TM: Apartment is a complex character study, and the narrator and Billy are both dynamic and complicated characters. I want to ask about their friendship. (I think I can call their bond that.) Loneliness is what brings them together. What do you see as being the reason they stay together for as long as they do?

TW: It certainly starts off as mutual loneliness, in that the narrator has been physically isolated as an adult (since his sublet is illegal and he can’t take the chance of harboring a roommate) and never had a truly close relationship of any kind. And Billy is a newcomer to New York and hasn’t breached certain levels of intimacy, either; they end up genuinely connecting across their differences. But then money enters the equation more perniciously—the narrator lets Billy live in his spare room rent-free, in return (at Billy’s insistence) for some cleaning and cooking—and soon Billy is something of a kept man, tethered to the narrator’s patronage. Why the narrator keeps Billy around is up to the reader’s interpretation, since the narrator himself refuses to answer the question honestly.

TM: Did you find one character to be more difficult than the other to write?

TW: Billy had gone through several iterations before the final version. He’d always been more of a man’s man than the narrator, but his autodidactic skills were more polished in previous drafts, and his politics were far more liberal. He was a little too perfect, in all ways, and striking the right balance of plausible strengths and flaws was challenging. The narrator changed, too, especially in one central way (that’s never explicitly spelled out in the text) that helped define him for me. In a very early draft, that element didn’t exist at all, then after a revision it was front and center; neither extreme worked well.

TM: Do you mind talking about your decision in keeping the narrator nameless?

TW: There have been a lot of semi-autobiographical novels lately in which the narrator is unnamed as an intimation that he or she is the alter ego of the author (with the real name on the cover of the book), or out of some conviction that character is inherently unstable and thus we shouldn’t ever attempt to create fictional personages, so why bother naming them. For Apartment, I thought of anonymity as the narrator’s permanent affliction: he’s a background figure, an observer rather than a participant who, it’s suggested, won’t leave behind any kind of legacy, and even in his own story he doesn’t get the honor of a name.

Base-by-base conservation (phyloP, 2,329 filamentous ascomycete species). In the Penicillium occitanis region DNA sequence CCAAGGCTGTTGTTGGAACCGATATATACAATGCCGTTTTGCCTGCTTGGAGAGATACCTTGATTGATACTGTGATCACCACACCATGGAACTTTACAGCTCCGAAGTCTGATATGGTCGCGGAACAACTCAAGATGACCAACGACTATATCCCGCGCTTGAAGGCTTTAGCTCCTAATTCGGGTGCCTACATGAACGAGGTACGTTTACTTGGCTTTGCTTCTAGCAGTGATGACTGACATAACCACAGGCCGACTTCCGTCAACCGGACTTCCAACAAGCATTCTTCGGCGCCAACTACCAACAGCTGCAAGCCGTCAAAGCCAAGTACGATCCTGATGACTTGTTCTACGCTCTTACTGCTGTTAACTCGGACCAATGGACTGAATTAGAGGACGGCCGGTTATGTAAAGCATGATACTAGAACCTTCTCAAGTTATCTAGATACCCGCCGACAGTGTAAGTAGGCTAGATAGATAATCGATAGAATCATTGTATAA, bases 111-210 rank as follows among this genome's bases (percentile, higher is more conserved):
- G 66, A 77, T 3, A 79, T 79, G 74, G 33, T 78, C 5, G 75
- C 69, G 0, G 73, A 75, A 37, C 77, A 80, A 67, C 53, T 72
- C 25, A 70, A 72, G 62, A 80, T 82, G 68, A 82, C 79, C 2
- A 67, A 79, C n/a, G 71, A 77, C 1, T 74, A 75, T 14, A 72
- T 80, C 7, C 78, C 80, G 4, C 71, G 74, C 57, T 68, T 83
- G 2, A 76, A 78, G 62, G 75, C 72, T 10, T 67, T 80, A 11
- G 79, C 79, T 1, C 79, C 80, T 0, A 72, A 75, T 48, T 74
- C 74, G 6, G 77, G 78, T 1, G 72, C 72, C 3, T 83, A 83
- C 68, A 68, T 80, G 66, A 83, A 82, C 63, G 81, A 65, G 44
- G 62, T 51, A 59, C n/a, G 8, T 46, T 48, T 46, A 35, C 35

TM: Apartment is a dark novel, but it’s also darkly funny in sections. When the narrator’s story “Camp Redwood” finally gets published and he realizes his classmates won’t see his success without some added action on his part, he says: “Columbia’s library didn’t carry the journal, but I planned to put one of the contributor copies that I would receive in its magazine rack so everyone could see what had become of the story they’d spurned.”

With a novel that’s so focused on loneliness and desperation, did you intentionally set out to add in a few moments to lighten the story a bit?

TW: As an example of how subjective humor is, I didn’t intend for that passage to register as comic, but as, in fact, lonely and desperate—though now, seeing it out of context, I can see how you might have read it that way. (At the same time, his desire to show off the literary journal in the library isn’t that different from the modern urge to tweet “My latest, in the ____”.) But that is, at least, the kind of comedy I like best: humor that is twinned with sadness, one the temporary absence of the other but marshaling power through its missing cousin. Apartment has the most understated humor (read: is the least funny) of my books, and I’ve noticed that I, unfortunately, have become less funny as I’ve gotten older, too, whether through an attrition of wit or, I hope, greater contentment and less of an antic need to entertain. As I personally dislike books that have no comedy to them whatsoever, and because I was going for an overall elegiac, poignant tone, I did consciously sprinkle in lighter moments, mostly via secondary characters (especially Robert Stockton, a hard-drinking, self-mythologizing writing professor).